From The Outset

Temptation and Christ’s Early Ministry

The problem with mountaintops is that they’re surrounded by valleys. When we last saw Jesus, he was basking in the glow of the Spirit of God while the voice of God the Father declared over him from heaven, “This is my Son, whom I love; with him I am well pleased.” Chapter 4 opens right on the heels of that amazing scene and we find Jesus involved in a grueling battle with temptation. “If you are really the Son of God …” evil mocks. A chapter filled with firsts—the calling of the first disciples, the first recorded healings by Jesus, and the beginnings of what would become a crowd of his followers—and it all could have been nipped in the bud by evil.

There is much we can learn about evil and its ways in this temptation narrative. Jesus was fasting—a discipline well known to Jews of Jesus’ day. There were a number of reasons that Jews observed a fast. A fast was included in the prescribed method of annually observing the Day of Atonement, for instance. Saints of old also fasted in connection with grief and loss, or to demonstrate contrition before God, or to cry out in need of Him. Jesus had not eaten for forty days. I am thankful that God has never called on me to fast for forty days—there would certainly be an easier way for Him to take my life! But don’t miss that it was at this point—Jesus weary from many days without food—that evil shows up to test: ‘If you’re really God, what do you say we make a little bread?’ Historically, evil has had some of its greatest success approaching a man’s appetites. Greed? Lust? Pride? Perfect—a stumble de jour among men. But not with Jesus.

We learn another lesson of evil: Temptation often begins with some wholesome sounding aim or even a nugget of biblical truth, and then proceeds to unhealthy excesses or to some twisted application. Consider this quotation, for example: “In boundless love as a Christian and as a man I read through the passage which tells us how the Lord at last rose in His might and seized the scourge to drive out of the Temple the brood of vipers and adders.” Venture a guess who said that. Any preacher could have said that, right? Here’s the remainder of the quote: “How terrific was his fight to rid the world of the Jewish poison.” Care to guess now? Notice that there was a bit of truth at its base—Jesus did run charlatans and frauds out of the Temple. With just that hint of a mention, Adolf Hitler claimed to be continuing God’s work in the Holocaust. You see as much on the evening news. The words, ‘If you repent, I will restore you, that you may serve me,’ come from the book of Jeremiah. That sounds like a loving promise, doesn’t it? Those words serve as the battle cry for one of the most hate-filled organizations in our land—you might know them as the God-hates-fags church. Start with a sentence or two of truth, give it an evil twist, and voila! Evil tempted Jesus beginning with the words, “It is written.”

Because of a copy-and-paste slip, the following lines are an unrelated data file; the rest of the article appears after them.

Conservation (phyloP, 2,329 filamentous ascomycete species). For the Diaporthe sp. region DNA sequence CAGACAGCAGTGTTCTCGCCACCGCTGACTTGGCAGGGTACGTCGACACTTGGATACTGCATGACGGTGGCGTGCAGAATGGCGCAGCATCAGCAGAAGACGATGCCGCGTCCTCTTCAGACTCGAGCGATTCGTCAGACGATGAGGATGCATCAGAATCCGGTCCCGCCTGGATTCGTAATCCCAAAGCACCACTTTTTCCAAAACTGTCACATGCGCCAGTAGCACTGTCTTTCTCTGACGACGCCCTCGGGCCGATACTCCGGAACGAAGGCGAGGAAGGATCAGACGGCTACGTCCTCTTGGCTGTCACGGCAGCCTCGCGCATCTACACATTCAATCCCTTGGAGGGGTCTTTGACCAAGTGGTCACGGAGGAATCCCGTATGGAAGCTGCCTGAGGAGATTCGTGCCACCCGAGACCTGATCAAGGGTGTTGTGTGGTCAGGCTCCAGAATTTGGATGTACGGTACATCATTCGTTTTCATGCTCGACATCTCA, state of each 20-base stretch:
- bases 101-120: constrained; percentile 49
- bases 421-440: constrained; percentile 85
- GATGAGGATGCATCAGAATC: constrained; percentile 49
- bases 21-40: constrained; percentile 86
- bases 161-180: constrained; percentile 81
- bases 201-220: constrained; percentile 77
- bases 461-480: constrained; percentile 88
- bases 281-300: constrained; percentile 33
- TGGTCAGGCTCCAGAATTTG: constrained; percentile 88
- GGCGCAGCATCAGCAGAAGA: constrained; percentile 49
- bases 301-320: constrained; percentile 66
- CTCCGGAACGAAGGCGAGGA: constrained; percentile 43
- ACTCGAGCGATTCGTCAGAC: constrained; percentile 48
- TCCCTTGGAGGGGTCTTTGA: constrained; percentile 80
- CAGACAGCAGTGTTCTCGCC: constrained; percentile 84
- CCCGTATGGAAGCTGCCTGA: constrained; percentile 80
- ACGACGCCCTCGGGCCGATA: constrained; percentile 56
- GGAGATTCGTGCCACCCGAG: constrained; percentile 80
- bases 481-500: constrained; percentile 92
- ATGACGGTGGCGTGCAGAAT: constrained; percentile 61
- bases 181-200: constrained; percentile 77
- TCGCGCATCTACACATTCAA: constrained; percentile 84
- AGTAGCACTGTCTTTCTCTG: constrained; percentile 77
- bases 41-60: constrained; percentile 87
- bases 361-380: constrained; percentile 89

Matthew identified the evil that tempts Jesus as the devil. Contemporary understanding of the devil usually amounts to a Halloween costume—red tights, horns, tail and a pitchfork. That wasn’t the perspective of Matthew’s audience. In the text Matthew gives no introduction, but rather records Jesus was led into the desert to be tempted by the devil. His initial readers were familiar with evil. That adversary’s role in leading people to sin, in accusing and tempting, were well understood. In the Old Testament the devil is depicted as constantly roaming back and forth throughout the earth looking for people to devour. He had been a part of their ancient story from its earliest episodes—tempting Adam and Eve, human kind’s first parents. A quick look back at that account in the beginning of Genesis will reveal that his methods haven’t changed—appealing to appetites, taking a little bit of truth and twisting. Buyer beware.